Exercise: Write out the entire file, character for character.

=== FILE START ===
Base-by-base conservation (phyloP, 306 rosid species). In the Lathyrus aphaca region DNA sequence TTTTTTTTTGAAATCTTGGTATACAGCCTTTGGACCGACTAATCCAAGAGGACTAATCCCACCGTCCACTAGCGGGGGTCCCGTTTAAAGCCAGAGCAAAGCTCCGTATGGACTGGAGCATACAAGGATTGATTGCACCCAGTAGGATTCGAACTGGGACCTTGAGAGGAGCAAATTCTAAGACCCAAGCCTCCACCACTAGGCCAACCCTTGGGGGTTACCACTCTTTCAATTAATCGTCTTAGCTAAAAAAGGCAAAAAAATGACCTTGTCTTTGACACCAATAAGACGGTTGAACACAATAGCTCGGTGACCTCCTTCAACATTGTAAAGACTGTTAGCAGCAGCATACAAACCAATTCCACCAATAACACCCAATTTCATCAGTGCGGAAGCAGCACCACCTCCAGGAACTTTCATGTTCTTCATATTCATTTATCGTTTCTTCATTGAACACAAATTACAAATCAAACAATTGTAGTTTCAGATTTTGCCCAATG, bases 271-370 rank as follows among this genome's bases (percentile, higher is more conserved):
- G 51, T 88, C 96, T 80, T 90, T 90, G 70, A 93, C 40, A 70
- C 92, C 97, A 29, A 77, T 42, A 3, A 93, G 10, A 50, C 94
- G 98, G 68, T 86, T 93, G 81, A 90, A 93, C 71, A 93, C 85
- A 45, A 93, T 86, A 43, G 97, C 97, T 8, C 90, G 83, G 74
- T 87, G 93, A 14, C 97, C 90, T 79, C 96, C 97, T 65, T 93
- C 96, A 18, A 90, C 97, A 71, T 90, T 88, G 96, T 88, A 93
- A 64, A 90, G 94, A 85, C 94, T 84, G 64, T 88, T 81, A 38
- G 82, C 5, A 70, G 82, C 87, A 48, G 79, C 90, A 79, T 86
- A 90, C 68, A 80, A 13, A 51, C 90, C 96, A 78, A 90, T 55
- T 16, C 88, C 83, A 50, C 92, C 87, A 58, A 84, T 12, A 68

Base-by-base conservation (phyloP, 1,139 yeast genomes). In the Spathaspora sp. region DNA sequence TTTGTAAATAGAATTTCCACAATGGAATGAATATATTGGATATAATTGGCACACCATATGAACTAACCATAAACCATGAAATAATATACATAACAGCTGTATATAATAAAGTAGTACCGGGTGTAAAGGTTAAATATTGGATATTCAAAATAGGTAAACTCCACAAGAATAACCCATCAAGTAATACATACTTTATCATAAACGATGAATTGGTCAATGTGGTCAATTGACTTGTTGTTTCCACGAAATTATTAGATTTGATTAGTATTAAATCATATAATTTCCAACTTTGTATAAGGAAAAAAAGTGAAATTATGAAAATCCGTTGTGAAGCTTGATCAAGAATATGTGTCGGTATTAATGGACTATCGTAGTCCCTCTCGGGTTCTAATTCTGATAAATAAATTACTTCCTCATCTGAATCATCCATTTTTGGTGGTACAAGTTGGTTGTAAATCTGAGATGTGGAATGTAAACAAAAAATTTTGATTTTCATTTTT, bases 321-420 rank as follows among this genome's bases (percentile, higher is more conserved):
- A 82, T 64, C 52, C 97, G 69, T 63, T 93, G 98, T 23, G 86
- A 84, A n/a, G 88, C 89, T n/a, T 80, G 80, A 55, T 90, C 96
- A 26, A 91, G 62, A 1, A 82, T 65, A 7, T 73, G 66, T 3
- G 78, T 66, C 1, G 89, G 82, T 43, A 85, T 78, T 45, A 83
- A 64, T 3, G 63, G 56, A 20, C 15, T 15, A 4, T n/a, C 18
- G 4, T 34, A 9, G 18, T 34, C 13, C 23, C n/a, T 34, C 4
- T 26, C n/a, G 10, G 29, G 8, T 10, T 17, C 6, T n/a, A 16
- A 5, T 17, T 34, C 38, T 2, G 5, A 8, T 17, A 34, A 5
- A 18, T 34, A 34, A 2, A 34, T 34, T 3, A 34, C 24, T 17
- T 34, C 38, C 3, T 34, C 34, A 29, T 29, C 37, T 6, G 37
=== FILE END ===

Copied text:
Base-by-base conservation (phyloP, 306 rosid species). In the Lathyrus aphaca region DNA sequence TTTTTTTTTGAAATCTTGGTATACAGCCTTTGGACCGACTAATCCAAGAGGACTAATCCCACCGTCCACTAGCGGGGGTCCCGTTTAAAGCCAGAGCAAAGCTCCGTATGGACTGGAGCATACAAGGATTGATTGCACCCAGTAGGATTCGAACTGGGACCTTGAGAGGAGCAAATTCTAAGACCCAAGCCTCCACCACTAGGCCAACCCTTGGGGGTTACCACTCTTTCAATTAATCGTCTTAGCTAAAAAAGGCAAAAAAATGACCTTGTCTTTGACACCAATAAGACGGTTGAACACAATAGCTCGGTGACCTCCTTCAACATTGTAAAGACTGTTAGCAGCAGCATACAAACCAATTCCACCAATAACACCCAATTTCATCAGTGCGGAAGCAGCACCACCTCCAGGAACTTTCATGTTCTTCATATTCATTTATCGTTTCTTCATTGAACACAAATTACAAATCAAACAATTGTAGTTTCAGATTTTGCCCAATG, bases 271-370 rank as follows among this genome's bases (percentile, higher is more conserved):
- G 51, T 88, C 96, T 80, T 90, T 90, G 70, A 93, C 40, A 70
- C 92, C 97, A 29, A 77, T 42, A 3, A 93, G 10, A 50, C 94
- G 98, G 68, T 86, T 93, G 81, A 90, A 93, C 71, A 93, C 85
- A 45, A 93, T 86, A 43, G 97, C 97, T 8, C 90, G 83, G 74
- T 87, G 93, A 14, C 97, C 90, T 79, C 96, C 97, T 65, T 93
- C 96, A 18, A 90, C 97, A 71, T 90, T 88, G 96, T 88, A 93
- A 64, A 90, G 94, A 85, C 94, T 84, G 64, T 88, T 81, A 38
- G 82, C 5, A 70, G 82, C 87, A 48, G 79, C 90, A 79, T 86
- A 90, C 68, A 80, A 13, A 51, C 90, C 96, A 78, A 90, T 55
- T 16, C 88, C 83, A 50, C 92, C 87, A 58, A 84, T 12, A 68

Base-by-base conservation (phyloP, 1,139 yeast genomes). In the Spathaspora sp. region DNA sequence TTTGTAAATAGAATTTCCACAATGGAATGAATATATTGGATATAATTGGCACACCATATGAACTAACCATAAACCATGAAATAATATACATAACAGCTGTATATAATAAAGTAGTACCGGGTGTAAAGGTTAAATATTGGATATTCAAAATAGGTAAACTCCACAAGAATAACCCATCAAGTAATACATACTTTATCATAAACGATGAATTGGTCAATGTGGTCAATTGACTTGTTGTTTCCACGAAATTATTAGATTTGATTAGTATTAAATCATATAATTTCCAACTTTGTATAAGGAAAAAAAGTGAAATTATGAAAATCCGTTGTGAAGCTTGATCAAGAATATGTGTCGGTATTAATGGACTATCGTAGTCCCTCTCGGGTTCTAATTCTGATAAATAAATTACTTCCTCATCTGAATCATCCATTTTTGGTGGTACAAGTTGGTTGTAAATCTGAGATGTGGAATGTAAACAAAAAATTTTGATTTTCATTTTT, bases 321-420 rank as follows among this genome's bases (percentile, higher is more conserved):
- A 82, T 64, C 52, C 97, G 69, T 63, T 93, G 98, T 23, G 86
- A 84, A n/a, G 88, C 89, T n/a, T 80, G 80, A 55, T 90, C 96
- A 26, A 91, G 62, A 1, A 82, T 65, A 7, T 73, G 66, T 3
- G 78, T 66, C 1, G 89, G 82, T 43, A 85, T 78, T 45, A 83
- A 64, T 3, G 63, G 56, A 20, C 15, T 15, A 4, T n/a, C 18
- G 4, T 34, A 9, G 18, T 34, C 13, C 23, C n/a, T 34, C 4
- T 26, C n/a, G 10, G 29, G 8, T 10, T 17, C 6, T n/a, A 16
- A 5, T 17, T 34, C 38, T 2, G 5, A 8, T 17, A 34, A 5
- A 18, T 34, A 34, A 2, A 34, T 34, T 3, A 34, C 24, T 17
- T 34, C 38, C 3, T 34, C 34, A 29, T 29, C 37, T 6, G 37